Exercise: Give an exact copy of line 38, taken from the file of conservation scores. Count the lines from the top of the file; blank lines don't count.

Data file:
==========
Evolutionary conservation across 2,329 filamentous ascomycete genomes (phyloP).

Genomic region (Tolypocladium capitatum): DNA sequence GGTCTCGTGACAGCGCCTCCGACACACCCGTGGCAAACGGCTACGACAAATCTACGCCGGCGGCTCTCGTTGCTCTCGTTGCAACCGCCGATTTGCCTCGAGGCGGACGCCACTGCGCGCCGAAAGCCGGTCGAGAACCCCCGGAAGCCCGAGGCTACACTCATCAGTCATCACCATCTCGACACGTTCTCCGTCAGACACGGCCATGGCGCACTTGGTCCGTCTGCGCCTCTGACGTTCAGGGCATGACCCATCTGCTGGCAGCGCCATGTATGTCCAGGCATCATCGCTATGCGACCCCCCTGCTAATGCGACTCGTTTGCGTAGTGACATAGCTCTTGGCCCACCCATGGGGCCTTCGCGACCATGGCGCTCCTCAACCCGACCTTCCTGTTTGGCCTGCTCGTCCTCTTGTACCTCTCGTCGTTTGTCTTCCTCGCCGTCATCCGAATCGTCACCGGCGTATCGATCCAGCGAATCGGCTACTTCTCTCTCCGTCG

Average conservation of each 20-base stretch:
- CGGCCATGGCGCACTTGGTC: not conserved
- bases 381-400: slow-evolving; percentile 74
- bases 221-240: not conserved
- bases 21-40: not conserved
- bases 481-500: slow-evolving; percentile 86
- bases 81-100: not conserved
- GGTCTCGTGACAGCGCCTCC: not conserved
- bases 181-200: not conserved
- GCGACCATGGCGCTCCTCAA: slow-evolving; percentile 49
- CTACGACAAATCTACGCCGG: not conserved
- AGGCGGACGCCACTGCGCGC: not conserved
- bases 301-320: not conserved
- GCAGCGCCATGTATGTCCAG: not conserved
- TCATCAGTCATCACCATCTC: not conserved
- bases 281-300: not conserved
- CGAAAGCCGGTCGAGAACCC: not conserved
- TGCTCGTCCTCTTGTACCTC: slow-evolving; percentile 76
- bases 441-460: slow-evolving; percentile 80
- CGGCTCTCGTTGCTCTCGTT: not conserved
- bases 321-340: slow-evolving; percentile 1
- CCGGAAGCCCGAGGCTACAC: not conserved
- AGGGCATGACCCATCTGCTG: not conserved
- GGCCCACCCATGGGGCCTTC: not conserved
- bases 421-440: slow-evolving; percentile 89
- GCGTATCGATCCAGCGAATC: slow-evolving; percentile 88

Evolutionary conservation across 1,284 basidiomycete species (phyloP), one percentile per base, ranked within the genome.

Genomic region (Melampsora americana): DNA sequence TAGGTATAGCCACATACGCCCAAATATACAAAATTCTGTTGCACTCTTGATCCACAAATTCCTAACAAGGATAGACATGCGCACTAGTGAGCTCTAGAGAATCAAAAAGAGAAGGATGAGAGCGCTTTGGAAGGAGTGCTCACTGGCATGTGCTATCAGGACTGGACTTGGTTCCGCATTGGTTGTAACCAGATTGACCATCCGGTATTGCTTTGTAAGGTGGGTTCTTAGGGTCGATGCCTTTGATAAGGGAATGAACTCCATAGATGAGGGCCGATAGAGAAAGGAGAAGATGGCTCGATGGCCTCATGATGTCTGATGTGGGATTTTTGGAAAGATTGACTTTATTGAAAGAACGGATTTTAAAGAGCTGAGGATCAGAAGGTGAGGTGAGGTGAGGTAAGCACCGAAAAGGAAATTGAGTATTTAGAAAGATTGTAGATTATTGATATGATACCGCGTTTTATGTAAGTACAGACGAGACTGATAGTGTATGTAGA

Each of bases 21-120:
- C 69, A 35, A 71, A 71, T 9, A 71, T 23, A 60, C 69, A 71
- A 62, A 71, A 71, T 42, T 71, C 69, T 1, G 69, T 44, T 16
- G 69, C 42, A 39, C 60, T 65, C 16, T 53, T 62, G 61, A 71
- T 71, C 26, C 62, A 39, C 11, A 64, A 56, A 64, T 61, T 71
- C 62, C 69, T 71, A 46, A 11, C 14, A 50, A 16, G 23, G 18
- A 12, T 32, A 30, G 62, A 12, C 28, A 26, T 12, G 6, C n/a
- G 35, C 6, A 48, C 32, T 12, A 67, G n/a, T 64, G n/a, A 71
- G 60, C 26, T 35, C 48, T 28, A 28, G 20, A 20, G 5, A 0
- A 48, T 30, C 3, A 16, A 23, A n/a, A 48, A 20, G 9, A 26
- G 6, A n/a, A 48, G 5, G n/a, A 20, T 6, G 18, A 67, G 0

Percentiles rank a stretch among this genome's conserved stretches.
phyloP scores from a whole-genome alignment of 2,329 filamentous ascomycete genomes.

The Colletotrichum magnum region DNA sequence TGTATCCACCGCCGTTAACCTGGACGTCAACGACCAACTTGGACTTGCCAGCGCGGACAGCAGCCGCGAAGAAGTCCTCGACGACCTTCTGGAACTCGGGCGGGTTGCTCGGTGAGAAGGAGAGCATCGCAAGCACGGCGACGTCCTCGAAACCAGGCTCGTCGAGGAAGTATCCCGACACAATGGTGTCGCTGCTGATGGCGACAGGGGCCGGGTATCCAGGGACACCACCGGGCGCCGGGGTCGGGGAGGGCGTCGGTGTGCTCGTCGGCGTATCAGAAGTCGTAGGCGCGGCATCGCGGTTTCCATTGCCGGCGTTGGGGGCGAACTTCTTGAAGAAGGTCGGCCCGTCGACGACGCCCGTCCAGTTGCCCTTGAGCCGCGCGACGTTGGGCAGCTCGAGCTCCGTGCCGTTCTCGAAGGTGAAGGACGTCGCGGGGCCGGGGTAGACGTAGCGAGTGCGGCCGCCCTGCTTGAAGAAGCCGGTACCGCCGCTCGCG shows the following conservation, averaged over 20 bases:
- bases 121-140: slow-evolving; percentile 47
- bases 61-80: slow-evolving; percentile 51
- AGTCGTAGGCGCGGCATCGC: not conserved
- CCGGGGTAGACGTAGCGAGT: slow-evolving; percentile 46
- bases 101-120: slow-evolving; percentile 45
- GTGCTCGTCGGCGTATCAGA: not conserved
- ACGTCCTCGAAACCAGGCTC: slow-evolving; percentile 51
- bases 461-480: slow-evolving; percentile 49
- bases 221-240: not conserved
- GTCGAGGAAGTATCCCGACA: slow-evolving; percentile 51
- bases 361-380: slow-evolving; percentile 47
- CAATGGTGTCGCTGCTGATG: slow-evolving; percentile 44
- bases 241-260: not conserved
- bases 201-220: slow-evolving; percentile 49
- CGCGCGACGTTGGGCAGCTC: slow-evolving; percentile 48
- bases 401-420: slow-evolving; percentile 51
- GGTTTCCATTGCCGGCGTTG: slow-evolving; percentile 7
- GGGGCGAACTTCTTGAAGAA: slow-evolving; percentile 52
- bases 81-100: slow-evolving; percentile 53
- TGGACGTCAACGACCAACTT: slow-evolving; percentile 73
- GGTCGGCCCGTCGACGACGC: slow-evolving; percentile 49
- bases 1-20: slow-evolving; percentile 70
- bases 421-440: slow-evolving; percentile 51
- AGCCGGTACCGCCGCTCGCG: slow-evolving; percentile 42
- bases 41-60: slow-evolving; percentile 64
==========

- G 35, C 6, A 48, C 32, T 12, A 67, G n/a, T 64, G n/a, A 71